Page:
Re: [code] Opening remote files in textadept`

From: Milind Gupta <>
Date: Thu, 4 Feb 2016 13:35:39 -0800

Thank you for the replies. Thank you for letting me know about lsyncd I
looks very interesting.


On Thu, Feb 4, 2016 at 1:31 AM, Martin "eto" Misuth <>

> Hello,
> if you are on Linux sftp FUSE module is one solution, and pretty sufficient
> when doing quick edits, but it might get bit flaky sometimes.
> If, during your workflow, you tend to replicate parts of project tree from
> server on your local host, or your work is "project" based, you might
> want to
> look into lsuncd [1].
> lsyncd is linux only, but it is lua based, so you can use your lua
> familiarity
> to your advantage. You spawn lsyncd instance, that is monitoring your
> local tree
> with epoll.
> It monitors file changes and collects them into batches, and after some
> configurable interval, it pushes them together upstream (usually 1 second).
> Default lsyncd module uses rsync to do synchronization task, but there are
> lua scripts to use lftp instead (that one supports ssh-agent should you be
> so
> inclined and supports parallel uploads).
> With this setup, you can for example achieve "instant sync" workflow, like
> when
> doing website development. As soon as you press save bind in textadept,
> changes
> are usually almost immediately sent upstream and you can do relaod (F5) in
> browser to see the effects immediately.
> Advantages:
> - you can track your project locally with dcvs/cvs system, while on server
> only "runtime" files are stored (by making lsyncd ignore .svn,.hg,.git
> directory)
> - you do your edits locally, so it's pretty quick, and you local tree
> always
> has proper version of files
> - you can use local tools to inspect tree you work on (grep, ag, various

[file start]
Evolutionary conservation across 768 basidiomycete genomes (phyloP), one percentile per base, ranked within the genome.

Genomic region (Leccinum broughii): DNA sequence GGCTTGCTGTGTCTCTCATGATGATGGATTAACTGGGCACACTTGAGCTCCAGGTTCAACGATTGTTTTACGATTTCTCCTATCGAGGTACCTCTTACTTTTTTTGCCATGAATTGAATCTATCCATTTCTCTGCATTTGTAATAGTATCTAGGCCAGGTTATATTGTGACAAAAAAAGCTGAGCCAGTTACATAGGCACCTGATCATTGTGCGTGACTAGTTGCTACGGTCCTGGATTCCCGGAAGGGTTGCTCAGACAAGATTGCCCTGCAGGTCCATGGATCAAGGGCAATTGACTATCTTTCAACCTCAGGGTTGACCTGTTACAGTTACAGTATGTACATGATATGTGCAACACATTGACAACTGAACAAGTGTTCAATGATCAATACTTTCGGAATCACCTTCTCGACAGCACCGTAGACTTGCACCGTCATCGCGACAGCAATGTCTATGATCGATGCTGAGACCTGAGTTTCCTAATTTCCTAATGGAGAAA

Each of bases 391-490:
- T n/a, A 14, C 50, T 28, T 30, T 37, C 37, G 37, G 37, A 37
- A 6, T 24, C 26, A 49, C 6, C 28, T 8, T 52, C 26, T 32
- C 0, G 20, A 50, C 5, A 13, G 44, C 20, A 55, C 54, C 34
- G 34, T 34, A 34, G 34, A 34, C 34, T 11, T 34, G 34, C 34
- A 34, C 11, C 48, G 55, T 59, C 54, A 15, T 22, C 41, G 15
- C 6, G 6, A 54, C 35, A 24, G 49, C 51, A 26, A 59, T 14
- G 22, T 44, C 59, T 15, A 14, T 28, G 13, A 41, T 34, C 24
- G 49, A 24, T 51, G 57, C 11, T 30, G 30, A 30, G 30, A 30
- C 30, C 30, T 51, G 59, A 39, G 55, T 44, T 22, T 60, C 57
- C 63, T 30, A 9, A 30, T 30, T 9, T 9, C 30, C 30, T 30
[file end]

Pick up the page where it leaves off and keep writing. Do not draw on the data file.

> lints, application package managers)
> - you can set lsyncd to ignore uploading of certain local directories and
> files (build recipes, "makefiles" and other artifacts)
> - you can "shellout" from TA into helper scripts and operate directly on
> files in ways not otherwise possible
> - as lsyncd tool is standalone and pretty scriptable, you have infinite
> posibilites:
> eg. trigger "rebuild" script on tree change and upload even it's results
> - if you store per project lsyncd setup in project tree and git for
> example,
> you can share all this with colleagues (given they have linux textadept
> and
> other dependencies) easily so you all have same "environment"
> - once you get your setup working (like for longterm project) you can be
> very
> productive
> Disadvantages:
> - it only works on linux
> - some ditributions have old lsyncd version or are missing it rntirely
> (but
> it's pretty straightforward to compile yourself)
> - you need to learn lsyncd, lua, rsync, maybe lftp, and use terminal a bit
> - you need to keep local tree (might be actually good thing)
> - you will burn some time finding setup that works for you
> - it will take some time to get up to full speed, you might not want to
> invest
> time into that
> For me it was well worth it though. lsynd is nice companion to TA.
> [1]
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Received on Thu 04 Feb 2016 - 16:35:39 EST

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